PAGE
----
While we generally cover California casinos — specifically of the online variety — the only real gambling news in the Golden State of late has to do with sports betting.
Sure, there’s that whole kerfuffle between the tribal casinos and CA car rooms, but that’s more of a back-and-forth back-burner thing. It’s going to be drawn out for a while. And for gamblers, it’s not all that pressing.
However, sports betting legalization is another matter.
As the most broadly popular kind of gambling — and as the fastest-growing gaming market in the US since 2018 — California residents are eager to get on board with the betting boards. After all, there are more local sports teams in CA than in any other state, which means there are more sports bettors in CA than in any other state.
And since CA casinos are the venues that will host sports betting (especially if in-person sports betting gets the nod before statewide online betting), it is — industrially, at least — a very relevant topic for all gamblers.
It’s also highly desired.
In 2022, Proposition 26 and Proposition 27 both failed spectacularly at the ballot box, but that’s not indicative of the demand for sports gambling in CA. On the contrary, those props failed because they didn’t address sports betting legalization in a vacuum.
Instead, sports betting was included as part of a much broader gambling expansion package. That brought in a lot of gaming lobbies and out-of-state money, and the campaign worked. You can read more about the whys and wherefores here.
As for what’s next for Calif. sports betting, there’s some good news. Remember, the sports betting initiative didn’t fail in 2022 because voters are against sports betting. It failed because the package was too broad. In general, casino gambling expansion is a much tougher sell than sports gambling expansion. We’ve seen this play out in a number of states over the last four years or so, and it seems to be a rule nationwide.
So with that in mind, it does look like California voters will have another chance to approve sports betting. This was even recognized all the way back in November of ’22, with the Associated Press quoting UNLV’s Becky Harris — a gambling expert at the International Gaming Institute — as saying the following:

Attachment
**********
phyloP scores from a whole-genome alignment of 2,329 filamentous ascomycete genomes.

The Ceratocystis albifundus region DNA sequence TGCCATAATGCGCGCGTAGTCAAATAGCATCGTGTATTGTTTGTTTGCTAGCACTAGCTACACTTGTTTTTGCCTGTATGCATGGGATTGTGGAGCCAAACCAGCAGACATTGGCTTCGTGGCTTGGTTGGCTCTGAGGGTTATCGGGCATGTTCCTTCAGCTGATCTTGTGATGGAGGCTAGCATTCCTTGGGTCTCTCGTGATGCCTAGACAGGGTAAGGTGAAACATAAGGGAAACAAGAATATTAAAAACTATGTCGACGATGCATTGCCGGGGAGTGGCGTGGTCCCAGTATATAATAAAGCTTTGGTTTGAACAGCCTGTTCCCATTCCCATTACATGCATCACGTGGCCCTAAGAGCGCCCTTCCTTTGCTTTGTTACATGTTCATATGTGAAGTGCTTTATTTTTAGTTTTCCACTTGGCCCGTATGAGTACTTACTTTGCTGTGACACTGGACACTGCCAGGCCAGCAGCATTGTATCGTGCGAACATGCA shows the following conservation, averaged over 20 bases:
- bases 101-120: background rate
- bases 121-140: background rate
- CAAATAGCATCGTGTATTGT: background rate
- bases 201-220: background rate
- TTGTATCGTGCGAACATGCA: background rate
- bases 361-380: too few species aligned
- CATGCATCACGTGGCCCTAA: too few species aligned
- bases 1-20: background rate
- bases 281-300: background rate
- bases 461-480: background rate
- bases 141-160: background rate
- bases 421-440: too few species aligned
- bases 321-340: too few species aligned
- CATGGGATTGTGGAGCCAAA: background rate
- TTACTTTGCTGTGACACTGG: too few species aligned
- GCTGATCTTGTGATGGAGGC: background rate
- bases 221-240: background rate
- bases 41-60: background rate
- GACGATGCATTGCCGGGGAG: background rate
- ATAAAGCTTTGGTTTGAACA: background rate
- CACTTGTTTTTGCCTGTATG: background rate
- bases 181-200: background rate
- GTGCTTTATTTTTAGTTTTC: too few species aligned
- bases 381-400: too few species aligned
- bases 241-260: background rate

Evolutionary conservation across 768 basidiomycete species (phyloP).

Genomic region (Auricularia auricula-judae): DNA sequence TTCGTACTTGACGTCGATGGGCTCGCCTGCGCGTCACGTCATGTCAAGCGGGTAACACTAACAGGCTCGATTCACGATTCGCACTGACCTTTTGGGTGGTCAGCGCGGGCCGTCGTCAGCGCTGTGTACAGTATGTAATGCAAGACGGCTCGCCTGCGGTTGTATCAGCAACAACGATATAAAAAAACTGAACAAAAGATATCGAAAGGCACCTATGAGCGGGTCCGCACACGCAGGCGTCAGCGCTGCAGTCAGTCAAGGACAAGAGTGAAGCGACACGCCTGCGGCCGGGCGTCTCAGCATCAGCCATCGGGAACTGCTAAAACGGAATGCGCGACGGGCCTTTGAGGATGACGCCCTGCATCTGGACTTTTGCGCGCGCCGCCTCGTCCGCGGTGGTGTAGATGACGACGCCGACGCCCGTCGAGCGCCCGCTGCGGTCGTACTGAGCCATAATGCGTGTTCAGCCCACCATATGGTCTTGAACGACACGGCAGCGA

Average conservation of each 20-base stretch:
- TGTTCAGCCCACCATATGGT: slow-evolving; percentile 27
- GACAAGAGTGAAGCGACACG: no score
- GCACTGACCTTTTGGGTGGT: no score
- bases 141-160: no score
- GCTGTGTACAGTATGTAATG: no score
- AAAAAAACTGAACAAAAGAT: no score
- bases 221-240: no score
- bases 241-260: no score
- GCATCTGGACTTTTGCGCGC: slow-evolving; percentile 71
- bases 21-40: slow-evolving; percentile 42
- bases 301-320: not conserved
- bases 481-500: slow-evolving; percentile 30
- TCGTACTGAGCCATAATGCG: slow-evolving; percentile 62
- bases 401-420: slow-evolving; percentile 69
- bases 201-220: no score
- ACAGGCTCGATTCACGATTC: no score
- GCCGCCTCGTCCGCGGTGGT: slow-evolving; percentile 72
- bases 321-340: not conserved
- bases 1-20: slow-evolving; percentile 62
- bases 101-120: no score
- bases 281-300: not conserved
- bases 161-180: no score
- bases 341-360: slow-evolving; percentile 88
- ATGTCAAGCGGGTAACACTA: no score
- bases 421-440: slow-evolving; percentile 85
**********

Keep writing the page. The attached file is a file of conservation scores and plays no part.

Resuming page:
“I do think sports wagering is imminent, but how involved the Legislature chooses to get is yet to be determined as the voters are clearly not liking what they’re seeing so far.”
Further, the Yes on 27 campaign is all in on sports betting, releasing this statement in the wake of the proposition’s defeat two years ago:
“This campaign has underscored our resolve to see California follow more than half the country in legalizing safe and responsible online sports betting. Californians deserve the benefits of a safe, responsible, regulated, and taxed online sports betting market, and we are resolved to bringing it to fruition here.”
Exactly how the campaign to legalize California sports betting will unfold between now and 2024 remains to be seen.
In general, a statewide ballot measure has to be approved about five months before the election in question, so we may not know the exact tack before about mid-2024. That said, because these are expensive and expansive campaigns, it’s likely that the game plan will be made known sooner rather than later.
If the state really wants to get sports gambling off the ground, expect any associated ballot measure to be isolated to sports betting. Further, we wouldn’t be surprised if the pastime is limited to in-person betting at the outset. Online expansion might credibly be withheld unitl 2026 or later.
Of course, you can also bet legally and safely online with offshore CA-friendly betting sites in the meantime.
Hopefully, the meantime won’t be a long time.
Source: Associated Press